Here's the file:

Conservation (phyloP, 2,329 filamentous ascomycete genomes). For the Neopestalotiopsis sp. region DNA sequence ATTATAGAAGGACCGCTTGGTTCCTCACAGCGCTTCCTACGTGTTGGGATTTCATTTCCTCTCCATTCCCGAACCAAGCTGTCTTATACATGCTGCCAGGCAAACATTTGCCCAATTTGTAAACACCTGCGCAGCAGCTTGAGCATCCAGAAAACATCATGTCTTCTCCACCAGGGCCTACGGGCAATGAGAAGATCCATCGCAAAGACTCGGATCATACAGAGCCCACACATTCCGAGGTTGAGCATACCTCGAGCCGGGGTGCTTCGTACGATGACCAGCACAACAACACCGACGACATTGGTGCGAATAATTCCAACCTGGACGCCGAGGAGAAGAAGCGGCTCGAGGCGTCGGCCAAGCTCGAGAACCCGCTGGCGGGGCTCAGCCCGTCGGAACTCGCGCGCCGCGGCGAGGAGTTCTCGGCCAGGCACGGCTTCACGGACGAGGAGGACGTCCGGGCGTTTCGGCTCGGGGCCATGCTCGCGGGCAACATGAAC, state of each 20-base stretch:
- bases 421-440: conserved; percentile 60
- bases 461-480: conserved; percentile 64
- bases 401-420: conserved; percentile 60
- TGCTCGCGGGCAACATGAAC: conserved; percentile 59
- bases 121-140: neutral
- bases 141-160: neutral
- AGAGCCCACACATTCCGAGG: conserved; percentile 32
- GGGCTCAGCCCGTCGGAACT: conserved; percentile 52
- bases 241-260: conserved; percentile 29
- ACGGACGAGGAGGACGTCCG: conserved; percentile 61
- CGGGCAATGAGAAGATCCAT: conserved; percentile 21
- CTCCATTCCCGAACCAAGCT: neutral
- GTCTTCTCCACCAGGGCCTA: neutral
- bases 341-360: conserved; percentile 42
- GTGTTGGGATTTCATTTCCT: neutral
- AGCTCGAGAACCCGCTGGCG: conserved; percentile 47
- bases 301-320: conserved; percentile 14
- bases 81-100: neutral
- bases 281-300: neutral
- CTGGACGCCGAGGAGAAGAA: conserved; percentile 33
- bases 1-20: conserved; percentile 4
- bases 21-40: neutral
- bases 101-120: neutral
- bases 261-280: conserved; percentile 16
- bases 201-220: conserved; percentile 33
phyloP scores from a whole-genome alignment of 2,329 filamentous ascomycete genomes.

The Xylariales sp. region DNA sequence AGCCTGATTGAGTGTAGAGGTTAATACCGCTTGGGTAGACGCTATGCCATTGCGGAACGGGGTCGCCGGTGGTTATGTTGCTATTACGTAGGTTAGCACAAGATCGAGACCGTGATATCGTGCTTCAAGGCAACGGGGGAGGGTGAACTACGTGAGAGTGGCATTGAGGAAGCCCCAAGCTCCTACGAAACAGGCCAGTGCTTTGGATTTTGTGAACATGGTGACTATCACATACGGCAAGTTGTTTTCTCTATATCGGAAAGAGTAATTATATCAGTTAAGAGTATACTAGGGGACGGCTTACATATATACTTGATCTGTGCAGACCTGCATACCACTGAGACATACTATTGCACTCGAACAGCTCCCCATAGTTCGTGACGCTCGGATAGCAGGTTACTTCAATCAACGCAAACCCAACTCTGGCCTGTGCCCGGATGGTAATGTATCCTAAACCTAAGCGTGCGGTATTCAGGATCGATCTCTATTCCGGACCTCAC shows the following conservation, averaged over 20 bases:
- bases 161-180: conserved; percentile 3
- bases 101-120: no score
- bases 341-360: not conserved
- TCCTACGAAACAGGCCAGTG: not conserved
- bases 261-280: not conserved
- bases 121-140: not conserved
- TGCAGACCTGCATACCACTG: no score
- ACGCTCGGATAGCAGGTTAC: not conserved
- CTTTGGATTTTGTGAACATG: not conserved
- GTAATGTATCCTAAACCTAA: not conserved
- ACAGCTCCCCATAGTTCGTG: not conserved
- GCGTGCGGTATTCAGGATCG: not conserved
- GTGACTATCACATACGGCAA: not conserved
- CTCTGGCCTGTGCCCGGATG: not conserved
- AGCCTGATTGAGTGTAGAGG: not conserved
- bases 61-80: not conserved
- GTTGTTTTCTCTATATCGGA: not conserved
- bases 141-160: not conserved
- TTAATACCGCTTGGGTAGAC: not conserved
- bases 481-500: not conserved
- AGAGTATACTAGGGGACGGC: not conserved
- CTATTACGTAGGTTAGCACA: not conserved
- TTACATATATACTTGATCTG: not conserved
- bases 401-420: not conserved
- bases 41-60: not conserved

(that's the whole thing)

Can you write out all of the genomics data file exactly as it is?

Conservation (phyloP, 2,329 filamentous ascomycete genomes). For the Neopestalotiopsis sp. region DNA sequence ATTATAGAAGGACCGCTTGGTTCCTCACAGCGCTTCCTACGTGTTGGGATTTCATTTCCTCTCCATTCCCGAACCAAGCTGTCTTATACATGCTGCCAGGCAAACATTTGCCCAATTTGTAAACACCTGCGCAGCAGCTTGAGCATCCAGAAAACATCATGTCTTCTCCACCAGGGCCTACGGGCAATGAGAAGATCCATCGCAAAGACTCGGATCATACAGAGCCCACACATTCCGAGGTTGAGCATACCTCGAGCCGGGGTGCTTCGTACGATGACCAGCACAACAACACCGACGACATTGGTGCGAATAATTCCAACCTGGACGCCGAGGAGAAGAAGCGGCTCGAGGCGTCGGCCAAGCTCGAGAACCCGCTGGCGGGGCTCAGCCCGTCGGAACTCGCGCGCCGCGGCGAGGAGTTCTCGGCCAGGCACGGCTTCACGGACGAGGAGGACGTCCGGGCGTTTCGGCTCGGGGCCATGCTCGCGGGCAACATGAAC, state of each 20-base stretch:
- bases 421-440: conserved; percentile 60
- bases 461-480: conserved; percentile 64
- bases 401-420: conserved; percentile 60
- TGCTCGCGGGCAACATGAAC: conserved; percentile 59
- bases 121-140: neutral
- bases 141-160: neutral
- AGAGCCCACACATTCCGAGG: conserved; percentile 32
- GGGCTCAGCCCGTCGGAACT: conserved; percentile 52
- bases 241-260: conserved; percentile 29
- ACGGACGAGGAGGACGTCCG: conserved; percentile 61
- CGGGCAATGAGAAGATCCAT: conserved; percentile 21
- CTCCATTCCCGAACCAAGCT: neutral
- GTCTTCTCCACCAGGGCCTA: neutral
- bases 341-360: conserved; percentile 42
- GTGTTGGGATTTCATTTCCT: neutral
- AGCTCGAGAACCCGCTGGCG: conserved; percentile 47
- bases 301-320: conserved; percentile 14
- bases 81-100: neutral
- bases 281-300: neutral
- CTGGACGCCGAGGAGAAGAA: conserved; percentile 33
- bases 1-20: conserved; percentile 4
- bases 21-40: neutral
- bases 101-120: neutral
- bases 261-280: conserved; percentile 16
- bases 201-220: conserved; percentile 33
phyloP scores from a whole-genome alignment of 2,329 filamentous ascomycete genomes.

The Xylariales sp. region DNA sequence AGCCTGATTGAGTGTAGAGGTTAATACCGCTTGGGTAGACGCTATGCCATTGCGGAACGGGGTCGCCGGTGGTTATGTTGCTATTACGTAGGTTAGCACAAGATCGAGACCGTGATATCGTGCTTCAAGGCAACGGGGGAGGGTGAACTACGTGAGAGTGGCATTGAGGAAGCCCCAAGCTCCTACGAAACAGGCCAGTGCTTTGGATTTTGTGAACATGGTGACTATCACATACGGCAAGTTGTTTTCTCTATATCGGAAAGAGTAATTATATCAGTTAAGAGTATACTAGGGGACGGCTTACATATATACTTGATCTGTGCAGACCTGCATACCACTGAGACATACTATTGCACTCGAACAGCTCCCCATAGTTCGTGACGCTCGGATAGCAGGTTACTTCAATCAACGCAAACCCAACTCTGGCCTGTGCCCGGATGGTAATGTATCCTAAACCTAAGCGTGCGGTATTCAGGATCGATCTCTATTCCGGACCTCAC shows the following conservation, averaged over 20 bases:
- bases 161-180: conserved; percentile 3
- bases 101-120: no score
- bases 341-360: not conserved
- TCCTACGAAACAGGCCAGTG: not conserved
- bases 261-280: not conserved
- bases 121-140: not conserved
- TGCAGACCTGCATACCACTG: no score
- ACGCTCGGATAGCAGGTTAC: not conserved
- CTTTGGATTTTGTGAACATG: not conserved
- GTAATGTATCCTAAACCTAA: not conserved
- ACAGCTCCCCATAGTTCGTG: not conserved
- GCGTGCGGTATTCAGGATCG: not conserved
- GTGACTATCACATACGGCAA: not conserved
- CTCTGGCCTGTGCCCGGATG: not conserved
- AGCCTGATTGAGTGTAGAGG: not conserved
- bases 61-80: not conserved
- GTTGTTTTCTCTATATCGGA: not conserved
- bases 141-160: not conserved
- TTAATACCGCTTGGGTAGAC: not conserved
- bases 481-500: not conserved
- AGAGTATACTAGGGGACGGC: not conserved
- CTATTACGTAGGTTAGCACA: not conserved
- TTACATATATACTTGATCTG: not conserved
- bases 401-420: not conserved
- bases 41-60: not conserved